Additionally, some people may experience illness anxiety disorder (IAD), which is commonly referred to as health anxiety and previously referred to as hypochondria.
Common symptoms of anxiety:
- Chest pain
- Feeling faint/dizzy
- Dry mouth
- Hot flashes and/or sweating
- Fatigue and/or mental exhaustion
- Muscle aches due to tension/stress
- Shortness of breath
Symptoms of COVID-19:
- Fever and/or chills
- Shortness of breath
- Muscle aches
- Loss of taste and/or smell
- Nausea and/or vomiting
The symptoms that could present in both cases include shortness of breath/difficulty breathing, chest pain, nausea/vomiting, head or muscle aches, fatigue, and chills.
When examining the difference between anxiety symptoms and COVID-19, it's important to note the symptoms of COVID-19 that are not present in anxiety attacks.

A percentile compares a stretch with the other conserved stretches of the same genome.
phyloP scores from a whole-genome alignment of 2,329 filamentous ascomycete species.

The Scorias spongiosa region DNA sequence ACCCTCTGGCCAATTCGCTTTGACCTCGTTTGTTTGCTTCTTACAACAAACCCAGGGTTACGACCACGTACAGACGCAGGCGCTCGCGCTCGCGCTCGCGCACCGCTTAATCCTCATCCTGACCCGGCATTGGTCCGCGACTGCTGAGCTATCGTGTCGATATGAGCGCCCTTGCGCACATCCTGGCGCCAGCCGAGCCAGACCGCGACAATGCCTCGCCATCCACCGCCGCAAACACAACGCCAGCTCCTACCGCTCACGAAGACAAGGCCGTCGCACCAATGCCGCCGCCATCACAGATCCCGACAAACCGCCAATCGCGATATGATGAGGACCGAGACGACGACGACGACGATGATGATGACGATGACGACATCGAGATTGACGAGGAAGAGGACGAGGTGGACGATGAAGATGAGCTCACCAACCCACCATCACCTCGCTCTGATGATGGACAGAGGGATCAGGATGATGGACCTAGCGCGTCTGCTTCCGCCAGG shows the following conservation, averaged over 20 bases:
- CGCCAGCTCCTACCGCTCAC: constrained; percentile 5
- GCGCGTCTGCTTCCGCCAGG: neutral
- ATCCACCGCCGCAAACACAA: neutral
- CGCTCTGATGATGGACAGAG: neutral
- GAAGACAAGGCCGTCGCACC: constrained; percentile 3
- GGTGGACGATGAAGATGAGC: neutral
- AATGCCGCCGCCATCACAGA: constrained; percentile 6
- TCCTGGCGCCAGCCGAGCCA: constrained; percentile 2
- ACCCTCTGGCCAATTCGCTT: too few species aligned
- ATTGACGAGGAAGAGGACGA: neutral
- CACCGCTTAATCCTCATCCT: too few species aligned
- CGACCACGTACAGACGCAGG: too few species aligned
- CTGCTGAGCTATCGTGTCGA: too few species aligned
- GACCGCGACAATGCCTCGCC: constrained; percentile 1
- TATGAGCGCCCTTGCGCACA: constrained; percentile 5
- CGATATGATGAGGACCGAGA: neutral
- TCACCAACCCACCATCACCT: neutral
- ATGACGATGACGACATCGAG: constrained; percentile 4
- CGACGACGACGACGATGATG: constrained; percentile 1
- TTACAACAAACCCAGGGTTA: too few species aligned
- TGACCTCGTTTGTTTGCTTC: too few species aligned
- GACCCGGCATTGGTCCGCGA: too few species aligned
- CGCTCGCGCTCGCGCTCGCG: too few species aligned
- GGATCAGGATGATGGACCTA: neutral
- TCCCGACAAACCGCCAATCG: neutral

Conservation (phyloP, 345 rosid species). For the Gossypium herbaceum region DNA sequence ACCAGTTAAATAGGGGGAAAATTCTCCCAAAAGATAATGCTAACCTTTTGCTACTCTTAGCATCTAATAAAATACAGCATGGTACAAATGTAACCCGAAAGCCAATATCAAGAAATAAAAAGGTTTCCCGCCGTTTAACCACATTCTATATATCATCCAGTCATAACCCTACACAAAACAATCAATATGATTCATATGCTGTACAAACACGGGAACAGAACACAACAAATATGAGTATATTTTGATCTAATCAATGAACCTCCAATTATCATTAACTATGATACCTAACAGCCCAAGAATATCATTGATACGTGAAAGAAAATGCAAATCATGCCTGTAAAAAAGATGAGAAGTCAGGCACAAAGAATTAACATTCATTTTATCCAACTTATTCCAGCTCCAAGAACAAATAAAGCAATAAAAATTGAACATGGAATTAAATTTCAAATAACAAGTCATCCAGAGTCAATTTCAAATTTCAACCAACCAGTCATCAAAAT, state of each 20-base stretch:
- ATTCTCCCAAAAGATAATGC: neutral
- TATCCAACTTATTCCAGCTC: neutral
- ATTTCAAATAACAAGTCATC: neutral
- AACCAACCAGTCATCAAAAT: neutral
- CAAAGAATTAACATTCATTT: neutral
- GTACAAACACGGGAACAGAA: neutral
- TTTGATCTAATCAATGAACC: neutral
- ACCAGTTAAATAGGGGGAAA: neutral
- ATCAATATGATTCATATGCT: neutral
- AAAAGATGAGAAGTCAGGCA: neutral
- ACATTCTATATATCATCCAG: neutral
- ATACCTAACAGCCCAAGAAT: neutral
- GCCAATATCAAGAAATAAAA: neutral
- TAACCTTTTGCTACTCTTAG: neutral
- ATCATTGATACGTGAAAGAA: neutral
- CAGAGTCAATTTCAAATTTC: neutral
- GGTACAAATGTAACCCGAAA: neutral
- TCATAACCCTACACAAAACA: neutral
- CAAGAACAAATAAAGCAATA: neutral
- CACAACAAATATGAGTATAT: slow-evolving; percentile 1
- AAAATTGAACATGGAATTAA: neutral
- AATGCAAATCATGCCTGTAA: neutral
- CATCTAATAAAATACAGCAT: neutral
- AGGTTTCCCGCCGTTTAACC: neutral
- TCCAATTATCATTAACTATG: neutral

The difference in symptoms
A person with anxiety may experience heart palpitations, trembling, tingling, or sweating (without a fever). These are all common anxiety symptoms, but not symptoms often associated with COVID-19.
Meanwhile, a person with COVID may experience symptoms that will not be present in anxiety cases, such as a sore throat, loss of taste/smell, a dry cough, and congestion.
It's not uncommon for people to experience symptoms (or assume they are experiencing symptoms) of a virus that has reached the level of a global pandemic. This is why it's important to distinguish the differences in the symptoms you're feeling and the actual symptoms of the COVID-19 virus.
Chest pain, for example, can be felt in both anxiety and coronavirus patients, but there are some key differences in how that chest pain presents. outlines the differences between a panic attack (commonly associated with high anxiety levels) and COVID-19 symptoms. If you're having a panic attack, according to Medical News Today, your chest pain may last anywhere from 5 minutes to an hour and feel like sharp, stabbing pains. This is often accompanied by mental symptoms such as negative thoughts and emotions.